The Canaanites called her "She who gives birth to the Gods" and as the "Lady who traverses the Sea" she is Goddess of both the Sea and Moon. In the Old Testament she is identified with her sacred groves.
Although Canaanite mythology varies from city to city, the discovery of extensive records at Ras Shamra of the city of Ugarit, gives us a uniquely detailed view of Canaanite Gods and Goddesses, dating from the author Elimelek around 1370 BC.
Kings traditionally ruled as intermediaries of the Gods in maintaining the fertility of the land.Despite siring the Gods and Goddesses, El and Asherah, no longer remain the only key players in the cosmic drama. As with Sumerian and many other mythologies a cosmic struggle for supremacy arises in which mortal combat occurs.
This weaves themes both of maintaining the cosmic order against the turbulent waters of chaos and the barren season of death and of combat associated with new deities arising from social and political change.
In the Canaanite myth, a new and possibly Akkadian outsider, whose name is Ba'al Haddad or Lord enters the situation in hated competition with Asherah and her children by El. He is a young, warlike god of wind and thunderstorms and thus fertility itself.
Unlike El, he is not judicious, frequently figuring in situations from which he must be saved. In this respect he displays a significant parallel to Dumuzi (Tammuz) among the Mesopotamians, which will prove to be of significance. He also has the hideous attribute of devouring his own children, consistent with infanticide practices of several semitic patron gods.
Initially Ba'al and Anat are members of El's court. Ba'al attacks El by surprise and castrates him, assuming the power of his fertility. In effect, Ba'al becomes the central intermediary of paternal cosmic order ... "it is Ba'al's responsibility to ensure El's benevolent intention is realized", but he does not replace the primal creative power of El.
El, who loves all the Gods, now calls on his children as chaos gods to avenge his displacement. His son Yamm, Lord of the Sea and the mythical ocean of chaos lying beyond the ordered world, terrorizes the gods into giving up Baal. But Ba'al refuses and conquers Yamm, Ba'al now emerging as the God who overcomes the waters of chaos.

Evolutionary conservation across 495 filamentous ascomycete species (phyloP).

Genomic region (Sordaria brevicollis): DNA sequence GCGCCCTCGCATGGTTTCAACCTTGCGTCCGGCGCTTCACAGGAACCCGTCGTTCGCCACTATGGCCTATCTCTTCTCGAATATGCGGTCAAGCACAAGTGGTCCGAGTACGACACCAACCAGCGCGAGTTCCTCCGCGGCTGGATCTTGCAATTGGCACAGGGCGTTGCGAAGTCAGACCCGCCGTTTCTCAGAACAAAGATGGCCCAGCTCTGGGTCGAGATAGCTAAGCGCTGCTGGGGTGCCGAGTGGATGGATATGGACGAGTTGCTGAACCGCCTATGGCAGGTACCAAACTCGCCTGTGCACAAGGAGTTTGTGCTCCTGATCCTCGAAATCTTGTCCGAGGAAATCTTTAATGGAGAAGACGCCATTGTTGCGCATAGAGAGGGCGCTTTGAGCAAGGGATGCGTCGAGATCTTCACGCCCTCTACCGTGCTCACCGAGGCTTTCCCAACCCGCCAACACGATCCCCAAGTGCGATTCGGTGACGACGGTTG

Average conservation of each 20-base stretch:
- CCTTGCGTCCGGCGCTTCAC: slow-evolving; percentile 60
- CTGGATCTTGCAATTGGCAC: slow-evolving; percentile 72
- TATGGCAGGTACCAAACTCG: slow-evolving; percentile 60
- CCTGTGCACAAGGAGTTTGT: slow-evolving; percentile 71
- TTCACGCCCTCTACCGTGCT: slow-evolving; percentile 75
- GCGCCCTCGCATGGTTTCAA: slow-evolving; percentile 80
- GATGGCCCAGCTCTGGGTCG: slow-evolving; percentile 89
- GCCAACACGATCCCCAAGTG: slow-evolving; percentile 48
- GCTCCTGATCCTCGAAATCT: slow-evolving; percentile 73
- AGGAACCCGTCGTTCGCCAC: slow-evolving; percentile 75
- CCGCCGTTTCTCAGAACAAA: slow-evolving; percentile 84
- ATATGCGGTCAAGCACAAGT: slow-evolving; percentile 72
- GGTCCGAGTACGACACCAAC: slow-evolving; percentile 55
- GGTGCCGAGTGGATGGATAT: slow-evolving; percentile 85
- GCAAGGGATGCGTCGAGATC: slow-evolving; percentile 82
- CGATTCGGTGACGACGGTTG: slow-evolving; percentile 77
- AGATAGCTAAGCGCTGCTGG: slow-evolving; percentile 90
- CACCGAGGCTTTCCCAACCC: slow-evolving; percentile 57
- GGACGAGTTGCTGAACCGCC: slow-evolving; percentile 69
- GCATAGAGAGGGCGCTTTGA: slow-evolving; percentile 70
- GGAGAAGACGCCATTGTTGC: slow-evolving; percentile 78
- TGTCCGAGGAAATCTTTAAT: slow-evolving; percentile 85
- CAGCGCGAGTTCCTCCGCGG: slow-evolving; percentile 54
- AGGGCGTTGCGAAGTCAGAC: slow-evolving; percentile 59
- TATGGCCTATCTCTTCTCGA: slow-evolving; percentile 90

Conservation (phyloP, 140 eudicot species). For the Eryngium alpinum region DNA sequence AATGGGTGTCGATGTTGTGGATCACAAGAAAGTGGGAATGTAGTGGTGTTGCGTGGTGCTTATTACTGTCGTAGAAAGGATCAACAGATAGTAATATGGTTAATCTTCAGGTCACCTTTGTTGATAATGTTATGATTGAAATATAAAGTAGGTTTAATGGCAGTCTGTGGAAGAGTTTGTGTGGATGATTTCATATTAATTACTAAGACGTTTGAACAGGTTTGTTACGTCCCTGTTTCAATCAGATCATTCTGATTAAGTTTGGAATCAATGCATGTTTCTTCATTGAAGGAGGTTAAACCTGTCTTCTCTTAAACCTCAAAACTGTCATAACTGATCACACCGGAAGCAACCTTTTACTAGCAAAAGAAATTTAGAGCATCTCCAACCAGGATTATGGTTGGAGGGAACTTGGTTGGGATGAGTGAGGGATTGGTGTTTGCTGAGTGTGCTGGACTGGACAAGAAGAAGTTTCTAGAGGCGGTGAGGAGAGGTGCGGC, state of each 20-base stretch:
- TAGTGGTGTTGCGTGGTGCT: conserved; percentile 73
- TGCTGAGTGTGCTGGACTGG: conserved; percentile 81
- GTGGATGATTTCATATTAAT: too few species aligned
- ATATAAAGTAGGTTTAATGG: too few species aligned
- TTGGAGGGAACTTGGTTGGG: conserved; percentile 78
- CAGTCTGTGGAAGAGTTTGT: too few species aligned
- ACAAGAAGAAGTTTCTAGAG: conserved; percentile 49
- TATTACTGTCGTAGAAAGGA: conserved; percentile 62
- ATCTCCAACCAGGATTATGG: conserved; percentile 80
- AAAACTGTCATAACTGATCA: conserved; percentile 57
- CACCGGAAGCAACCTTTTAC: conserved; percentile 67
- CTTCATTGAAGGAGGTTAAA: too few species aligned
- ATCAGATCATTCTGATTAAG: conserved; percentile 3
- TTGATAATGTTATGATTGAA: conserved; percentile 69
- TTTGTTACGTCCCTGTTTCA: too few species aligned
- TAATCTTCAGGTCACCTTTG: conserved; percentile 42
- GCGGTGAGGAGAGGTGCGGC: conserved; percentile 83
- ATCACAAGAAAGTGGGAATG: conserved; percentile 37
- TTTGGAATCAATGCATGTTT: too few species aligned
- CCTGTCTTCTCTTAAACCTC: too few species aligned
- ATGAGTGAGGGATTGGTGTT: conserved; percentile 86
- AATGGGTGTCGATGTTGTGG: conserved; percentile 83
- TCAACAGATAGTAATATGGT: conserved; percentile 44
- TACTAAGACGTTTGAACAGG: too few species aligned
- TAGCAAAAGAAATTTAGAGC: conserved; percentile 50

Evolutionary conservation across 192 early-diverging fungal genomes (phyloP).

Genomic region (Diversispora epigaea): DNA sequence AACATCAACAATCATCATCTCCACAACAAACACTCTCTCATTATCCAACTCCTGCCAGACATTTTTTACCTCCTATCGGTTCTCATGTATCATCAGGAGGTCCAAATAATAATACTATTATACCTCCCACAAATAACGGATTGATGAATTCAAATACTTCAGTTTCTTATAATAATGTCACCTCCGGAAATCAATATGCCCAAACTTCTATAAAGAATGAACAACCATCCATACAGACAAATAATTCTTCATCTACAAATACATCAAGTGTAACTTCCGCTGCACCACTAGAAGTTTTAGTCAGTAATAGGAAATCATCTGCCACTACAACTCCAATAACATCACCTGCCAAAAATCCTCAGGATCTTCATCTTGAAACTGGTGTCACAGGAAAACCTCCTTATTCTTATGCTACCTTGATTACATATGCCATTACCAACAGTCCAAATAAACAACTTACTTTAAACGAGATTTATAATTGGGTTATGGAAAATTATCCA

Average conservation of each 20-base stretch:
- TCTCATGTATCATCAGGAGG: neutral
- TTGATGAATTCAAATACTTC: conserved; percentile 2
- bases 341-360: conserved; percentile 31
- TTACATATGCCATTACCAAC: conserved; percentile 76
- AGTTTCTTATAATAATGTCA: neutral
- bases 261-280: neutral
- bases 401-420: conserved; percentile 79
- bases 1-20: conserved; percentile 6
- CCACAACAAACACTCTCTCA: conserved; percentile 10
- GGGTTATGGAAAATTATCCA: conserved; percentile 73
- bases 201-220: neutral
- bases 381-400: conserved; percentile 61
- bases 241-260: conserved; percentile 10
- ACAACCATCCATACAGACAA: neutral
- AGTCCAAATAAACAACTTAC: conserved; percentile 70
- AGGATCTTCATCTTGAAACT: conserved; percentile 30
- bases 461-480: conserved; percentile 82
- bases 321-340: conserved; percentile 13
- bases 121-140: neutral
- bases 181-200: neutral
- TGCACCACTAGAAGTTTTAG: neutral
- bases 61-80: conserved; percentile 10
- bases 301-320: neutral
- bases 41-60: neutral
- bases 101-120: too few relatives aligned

Mot, the next offspring, who is Lord of the Underworld and the barren season then defeats Ba'al, enraging Ba'al's consort Anath, who ironically in the Ugarit form of the myth enters the fray as a Death Goddess upholding the paternal order.
When Mot refuses to revive Ba'al, Anath kills and dismembers him, scattering his remains over the land. Baal, now revived, undertakes a full-scale war against all the other gods, who are now referred to as the "Sons of Asherah," and is victorious.
The death of Mot is conceived in a seven year cycle as representing the end of seven years of drought and famine.In her role of Goddess of War and Death , Anath's lust for blood is unbounded: "Anat kills the people living in valleys, in cities and on the seashore and in the land of sunrise, until the cut off heads of soldiers were reaching to her belt and she was wading up to her waist in blood.
Violently she smites and gloats, Anat cuts them down and gazes; her liver exhaults in mirth ... for she plunges her knees in the blood of soldiers, her loins in the gore of warriors, till she has had her fill of slaughtering in the house, of cleaving among the tables."
After which, she, the Progenetress of Nations washed her hands of the blood of the slain, in dew and rain supplied by her brother Ba'al." (Walker 29, Cohn 1993 126)
Anath was fertilized by the blood of men, rather than semen, because her worship dated all the way back to the neolithic, when fatherhood was unknown and blood was considered the only substance which could transmit life.
Hecatombs of 100 men seem to have been sacrificed to Anath when her image was reddened with rouge and henna for the occasion. Like the Lady of the Serpent Skirt, Anath hung the shorn penises of her victims on her goatskin apron or aegis." "Anath's capacity to curse and kill made even the Heavenly Father afraid of her.
When El seemed reluctant to do her bidding, she threatened to smash his head and cover his grey hair and beard with gore. He hastily gave her everything she asked, saying 'Whoever hinders thee will be crushed' " (Walker 30).
In the mythical cycle, "Mot too is now revived and once again challenges Baal to single combat. In the midst of the fighting, however, the sun-goddess, Spsi (Shapash), intervenes, advising Mot that no further combat is needed because El is now on the side of Baal.
El, always patriarchal and judicious, has discerned that Baal in his defeat and resurrection has manifested a new form of order; as a patriarchal deity El must uphold this new order. The decree is made that Baal will rule during the seasons of fertility and Mot during the seasons of sterility and drought." There are many implications of this mythical cycle that underly the events of the Bible and overshadow and cast the die for the Christian heritage. Canaan